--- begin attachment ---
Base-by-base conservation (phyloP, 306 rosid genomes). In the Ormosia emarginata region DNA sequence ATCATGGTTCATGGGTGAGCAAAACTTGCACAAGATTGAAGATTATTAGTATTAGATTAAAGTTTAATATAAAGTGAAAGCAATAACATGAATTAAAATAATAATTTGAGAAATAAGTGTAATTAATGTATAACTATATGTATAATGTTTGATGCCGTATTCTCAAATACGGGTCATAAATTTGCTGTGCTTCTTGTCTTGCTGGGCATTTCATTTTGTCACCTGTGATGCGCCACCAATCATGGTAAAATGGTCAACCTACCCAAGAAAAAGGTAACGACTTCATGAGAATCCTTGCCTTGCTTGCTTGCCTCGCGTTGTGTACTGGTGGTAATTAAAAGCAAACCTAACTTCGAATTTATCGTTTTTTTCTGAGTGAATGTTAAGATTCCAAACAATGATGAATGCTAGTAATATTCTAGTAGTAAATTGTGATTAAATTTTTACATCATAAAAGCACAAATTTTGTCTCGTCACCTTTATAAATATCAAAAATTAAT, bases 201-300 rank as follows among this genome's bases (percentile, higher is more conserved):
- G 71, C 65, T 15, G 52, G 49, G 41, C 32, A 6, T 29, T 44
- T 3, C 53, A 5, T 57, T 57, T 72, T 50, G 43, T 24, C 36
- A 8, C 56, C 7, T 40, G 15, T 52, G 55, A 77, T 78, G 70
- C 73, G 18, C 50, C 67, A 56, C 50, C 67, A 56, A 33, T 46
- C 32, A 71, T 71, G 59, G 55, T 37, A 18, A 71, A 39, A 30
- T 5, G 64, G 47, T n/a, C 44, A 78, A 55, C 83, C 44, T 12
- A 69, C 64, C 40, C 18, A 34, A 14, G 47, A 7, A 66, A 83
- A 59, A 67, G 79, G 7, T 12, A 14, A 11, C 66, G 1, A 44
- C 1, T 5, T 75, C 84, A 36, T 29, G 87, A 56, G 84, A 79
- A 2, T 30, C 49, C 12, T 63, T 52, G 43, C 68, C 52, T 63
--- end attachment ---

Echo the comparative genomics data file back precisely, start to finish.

Base-by-base conservation (phyloP, 306 rosid genomes). In the Ormosia emarginata region DNA sequence ATCATGGTTCATGGGTGAGCAAAACTTGCACAAGATTGAAGATTATTAGTATTAGATTAAAGTTTAATATAAAGTGAAAGCAATAACATGAATTAAAATAATAATTTGAGAAATAAGTGTAATTAATGTATAACTATATGTATAATGTTTGATGCCGTATTCTCAAATACGGGTCATAAATTTGCTGTGCTTCTTGTCTTGCTGGGCATTTCATTTTGTCACCTGTGATGCGCCACCAATCATGGTAAAATGGTCAACCTACCCAAGAAAAAGGTAACGACTTCATGAGAATCCTTGCCTTGCTTGCTTGCCTCGCGTTGTGTACTGGTGGTAATTAAAAGCAAACCTAACTTCGAATTTATCGTTTTTTTCTGAGTGAATGTTAAGATTCCAAACAATGATGAATGCTAGTAATATTCTAGTAGTAAATTGTGATTAAATTTTTACATCATAAAAGCACAAATTTTGTCTCGTCACCTTTATAAATATCAAAAATTAAT, bases 201-300 rank as follows among this genome's bases (percentile, higher is more conserved):
- G 71, C 65, T 15, G 52, G 49, G 41, C 32, A 6, T 29, T 44
- T 3, C 53, A 5, T 57, T 57, T 72, T 50, G 43, T 24, C 36
- A 8, C 56, C 7, T 40, G 15, T 52, G 55, A 77, T 78, G 70
- C 73, G 18, C 50, C 67, A 56, C 50, C 67, A 56, A 33, T 46
- C 32, A 71, T 71, G 59, G 55, T 37, A 18, A 71, A 39, A 30
- T 5, G 64, G 47, T n/a, C 44, A 78, A 55, C 83, C 44, T 12
- A 69, C 64, C 40, C 18, A 34, A 14, G 47, A 7, A 66, A 83
- A 59, A 67, G 79, G 7, T 12, A 14, A 11, C 66, G 1, A 44
- C 1, T 5, T 75, C 84, A 36, T 29, G 87, A 56, G 84, A 79
- A 2, T 30, C 49, C 12, T 63, T 52, G 43, C 68, C 52, T 63